Roughly two-thirds of milk used to make Greek yogurt and more than half of the cream used to make cream cheese ends up as acid whey, which could damage the environment if disposed of improperly – creating sustainability issues for manufacturers, according to Arla.
But the company has solution.
“We dug into how you can transform this waste into raw material and use it in new formulations … with our Nutrilac proteins,” said Nikolaj Knudsen, an account manager for Arla.
He explained the solution uses protein derived from milk to convert acid whey into a range of dairy products, such as a high-protein yogurt-based drink that won an innovation award at IFT Food Expo last year. These products can be sold at a high margin with little else invested in research, development or marketing.
The latest concept created, tested and announced last month for Nutrilac is a high-protein, low-fat dip.
Simply by adding Nutrilac to acid whey, water and cream, companies can create a dip with “a very creamy sensation,” but with only 6% fat and 4% protein, said Kundsen.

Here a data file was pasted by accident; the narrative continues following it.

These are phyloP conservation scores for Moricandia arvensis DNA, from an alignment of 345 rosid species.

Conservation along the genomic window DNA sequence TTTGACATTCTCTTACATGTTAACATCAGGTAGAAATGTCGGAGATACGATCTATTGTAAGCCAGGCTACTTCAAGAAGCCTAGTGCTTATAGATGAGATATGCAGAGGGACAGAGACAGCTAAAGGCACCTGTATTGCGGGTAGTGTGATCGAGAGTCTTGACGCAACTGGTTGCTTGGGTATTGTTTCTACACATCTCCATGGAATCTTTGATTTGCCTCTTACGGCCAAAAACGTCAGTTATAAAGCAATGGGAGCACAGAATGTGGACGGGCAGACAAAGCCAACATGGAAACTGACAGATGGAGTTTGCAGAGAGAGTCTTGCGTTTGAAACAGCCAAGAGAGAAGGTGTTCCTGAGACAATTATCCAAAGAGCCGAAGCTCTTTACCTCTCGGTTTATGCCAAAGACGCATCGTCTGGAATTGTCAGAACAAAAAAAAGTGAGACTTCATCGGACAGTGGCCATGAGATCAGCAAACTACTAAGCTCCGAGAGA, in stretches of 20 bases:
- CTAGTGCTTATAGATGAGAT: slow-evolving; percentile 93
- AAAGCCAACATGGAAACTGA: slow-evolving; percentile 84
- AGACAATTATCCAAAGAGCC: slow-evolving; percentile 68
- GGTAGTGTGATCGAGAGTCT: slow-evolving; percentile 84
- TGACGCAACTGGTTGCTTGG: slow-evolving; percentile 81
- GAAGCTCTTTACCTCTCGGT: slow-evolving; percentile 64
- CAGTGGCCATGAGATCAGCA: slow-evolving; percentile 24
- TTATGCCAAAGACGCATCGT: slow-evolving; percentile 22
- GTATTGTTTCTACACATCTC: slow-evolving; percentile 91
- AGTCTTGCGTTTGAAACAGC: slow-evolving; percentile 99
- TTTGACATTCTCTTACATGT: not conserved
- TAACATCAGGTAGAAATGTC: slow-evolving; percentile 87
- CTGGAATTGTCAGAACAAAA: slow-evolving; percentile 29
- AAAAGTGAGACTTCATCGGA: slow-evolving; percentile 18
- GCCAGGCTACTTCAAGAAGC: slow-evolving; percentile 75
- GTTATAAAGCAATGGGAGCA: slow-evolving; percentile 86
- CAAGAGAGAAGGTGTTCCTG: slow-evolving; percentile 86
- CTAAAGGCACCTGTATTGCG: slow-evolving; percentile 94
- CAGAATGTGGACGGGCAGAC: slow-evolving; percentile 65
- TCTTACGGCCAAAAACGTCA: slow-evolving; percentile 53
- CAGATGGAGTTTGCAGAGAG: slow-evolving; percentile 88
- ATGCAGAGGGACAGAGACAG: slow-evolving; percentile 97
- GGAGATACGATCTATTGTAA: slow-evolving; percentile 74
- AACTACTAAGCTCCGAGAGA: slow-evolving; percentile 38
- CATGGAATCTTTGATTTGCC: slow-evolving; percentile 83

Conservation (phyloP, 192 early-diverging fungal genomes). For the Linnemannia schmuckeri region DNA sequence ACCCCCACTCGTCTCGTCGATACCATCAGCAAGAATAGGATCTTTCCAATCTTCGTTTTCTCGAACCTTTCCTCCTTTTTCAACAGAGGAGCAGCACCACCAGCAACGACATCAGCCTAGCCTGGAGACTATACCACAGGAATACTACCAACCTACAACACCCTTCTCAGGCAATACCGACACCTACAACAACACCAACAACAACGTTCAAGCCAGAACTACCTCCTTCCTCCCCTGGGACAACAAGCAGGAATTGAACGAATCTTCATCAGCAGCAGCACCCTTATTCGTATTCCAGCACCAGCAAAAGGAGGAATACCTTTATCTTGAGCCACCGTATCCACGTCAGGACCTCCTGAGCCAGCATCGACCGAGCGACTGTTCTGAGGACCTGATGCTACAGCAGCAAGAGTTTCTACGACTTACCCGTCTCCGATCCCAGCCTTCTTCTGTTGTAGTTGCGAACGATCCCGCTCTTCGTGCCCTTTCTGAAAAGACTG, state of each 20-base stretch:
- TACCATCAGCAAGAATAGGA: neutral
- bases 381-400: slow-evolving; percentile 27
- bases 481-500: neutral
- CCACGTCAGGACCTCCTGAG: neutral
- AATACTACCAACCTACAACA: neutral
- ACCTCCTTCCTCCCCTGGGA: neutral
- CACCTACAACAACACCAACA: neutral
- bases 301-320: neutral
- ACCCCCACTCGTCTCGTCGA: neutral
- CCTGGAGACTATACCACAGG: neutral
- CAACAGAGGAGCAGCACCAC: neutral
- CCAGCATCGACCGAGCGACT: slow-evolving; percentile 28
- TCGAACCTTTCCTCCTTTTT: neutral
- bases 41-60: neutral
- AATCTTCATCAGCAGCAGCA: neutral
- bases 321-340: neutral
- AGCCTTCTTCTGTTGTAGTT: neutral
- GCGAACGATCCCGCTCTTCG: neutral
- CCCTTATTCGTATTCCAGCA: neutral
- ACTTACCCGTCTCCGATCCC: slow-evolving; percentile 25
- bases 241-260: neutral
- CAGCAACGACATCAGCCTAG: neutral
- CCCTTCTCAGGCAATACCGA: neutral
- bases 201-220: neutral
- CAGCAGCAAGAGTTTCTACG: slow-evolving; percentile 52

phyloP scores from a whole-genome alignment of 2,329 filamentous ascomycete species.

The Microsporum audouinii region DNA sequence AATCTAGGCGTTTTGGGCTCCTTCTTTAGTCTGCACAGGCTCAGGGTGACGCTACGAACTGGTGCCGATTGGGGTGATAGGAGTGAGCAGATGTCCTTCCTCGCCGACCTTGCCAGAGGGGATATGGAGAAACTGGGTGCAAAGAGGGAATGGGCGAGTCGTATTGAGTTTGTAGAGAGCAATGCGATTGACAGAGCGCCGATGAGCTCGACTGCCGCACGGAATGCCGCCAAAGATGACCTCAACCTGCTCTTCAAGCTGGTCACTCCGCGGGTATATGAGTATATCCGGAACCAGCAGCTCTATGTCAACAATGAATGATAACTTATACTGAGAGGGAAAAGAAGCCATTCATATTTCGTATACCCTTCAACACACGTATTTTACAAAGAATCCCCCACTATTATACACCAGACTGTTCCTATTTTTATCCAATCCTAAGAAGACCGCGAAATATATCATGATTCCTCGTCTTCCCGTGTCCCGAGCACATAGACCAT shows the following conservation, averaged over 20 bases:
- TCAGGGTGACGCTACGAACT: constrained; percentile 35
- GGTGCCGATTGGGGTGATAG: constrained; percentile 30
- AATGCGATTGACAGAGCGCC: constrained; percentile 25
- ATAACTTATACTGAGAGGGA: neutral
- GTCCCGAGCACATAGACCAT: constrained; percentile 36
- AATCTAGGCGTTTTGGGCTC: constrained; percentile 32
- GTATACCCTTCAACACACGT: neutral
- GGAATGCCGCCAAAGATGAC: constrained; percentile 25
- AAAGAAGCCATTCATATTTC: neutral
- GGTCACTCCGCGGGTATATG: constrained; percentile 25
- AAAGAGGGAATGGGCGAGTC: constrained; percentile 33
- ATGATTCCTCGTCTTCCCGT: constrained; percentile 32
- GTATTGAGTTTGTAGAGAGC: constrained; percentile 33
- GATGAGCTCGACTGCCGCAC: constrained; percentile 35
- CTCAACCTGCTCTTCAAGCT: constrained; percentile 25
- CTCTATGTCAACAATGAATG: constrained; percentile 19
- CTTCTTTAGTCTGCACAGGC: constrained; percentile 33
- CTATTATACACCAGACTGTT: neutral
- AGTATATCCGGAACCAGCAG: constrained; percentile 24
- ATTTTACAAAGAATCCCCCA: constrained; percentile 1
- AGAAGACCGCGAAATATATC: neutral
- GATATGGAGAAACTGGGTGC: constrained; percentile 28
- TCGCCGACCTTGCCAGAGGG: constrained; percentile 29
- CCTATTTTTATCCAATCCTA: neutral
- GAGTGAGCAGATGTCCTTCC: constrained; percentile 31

Plus, he added, “dips are perfectly in line with the trend of on-the-go” because it is easy to pack and eat anywhere.
Nutrilac also can be used to boost the protein in Greek style smoothies up to 7%, enhance the taste and mouth feel of cream cheese while also reducing the creation of more acid whey, and can even be added to desserts, Kundsen said.
The company does not plan on stopping there, though, Kundsen said. “We are still looking for how we can create new concepts for the acid whey, which obviously, is still of high interest. We have always to be innovative and look into the trends and see how we can create concepts … the consumers are looking for,” he added.